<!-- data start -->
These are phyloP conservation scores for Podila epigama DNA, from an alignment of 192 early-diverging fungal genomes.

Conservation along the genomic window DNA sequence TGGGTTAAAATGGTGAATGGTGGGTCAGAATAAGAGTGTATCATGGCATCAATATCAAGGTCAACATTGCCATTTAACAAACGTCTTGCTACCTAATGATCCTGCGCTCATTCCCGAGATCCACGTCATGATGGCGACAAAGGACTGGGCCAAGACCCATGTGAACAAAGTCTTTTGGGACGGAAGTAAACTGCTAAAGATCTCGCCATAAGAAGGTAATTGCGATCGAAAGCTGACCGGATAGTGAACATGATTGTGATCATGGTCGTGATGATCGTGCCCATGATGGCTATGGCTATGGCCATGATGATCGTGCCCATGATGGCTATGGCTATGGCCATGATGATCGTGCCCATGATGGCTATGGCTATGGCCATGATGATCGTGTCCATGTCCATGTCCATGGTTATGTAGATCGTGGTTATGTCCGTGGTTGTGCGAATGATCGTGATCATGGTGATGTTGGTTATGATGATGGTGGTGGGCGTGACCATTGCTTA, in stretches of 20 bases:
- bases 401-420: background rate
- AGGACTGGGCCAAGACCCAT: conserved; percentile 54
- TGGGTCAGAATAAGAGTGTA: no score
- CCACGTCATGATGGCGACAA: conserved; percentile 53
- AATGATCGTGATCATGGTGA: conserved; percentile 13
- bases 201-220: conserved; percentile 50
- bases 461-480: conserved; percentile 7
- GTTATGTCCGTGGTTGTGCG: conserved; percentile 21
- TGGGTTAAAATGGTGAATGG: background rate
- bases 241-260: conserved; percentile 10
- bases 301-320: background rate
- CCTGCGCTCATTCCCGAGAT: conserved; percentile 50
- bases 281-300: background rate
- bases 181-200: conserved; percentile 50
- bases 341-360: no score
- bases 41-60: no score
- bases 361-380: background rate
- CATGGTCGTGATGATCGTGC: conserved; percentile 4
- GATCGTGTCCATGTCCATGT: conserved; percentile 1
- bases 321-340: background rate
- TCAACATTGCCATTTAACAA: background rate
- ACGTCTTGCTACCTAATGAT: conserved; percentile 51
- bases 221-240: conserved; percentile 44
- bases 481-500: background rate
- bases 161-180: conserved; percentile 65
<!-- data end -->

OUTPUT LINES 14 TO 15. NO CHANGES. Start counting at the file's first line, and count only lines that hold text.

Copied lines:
- CCTGCGCTCATTCCCGAGAT: conserved; percentile 50
- bases 281-300: background rate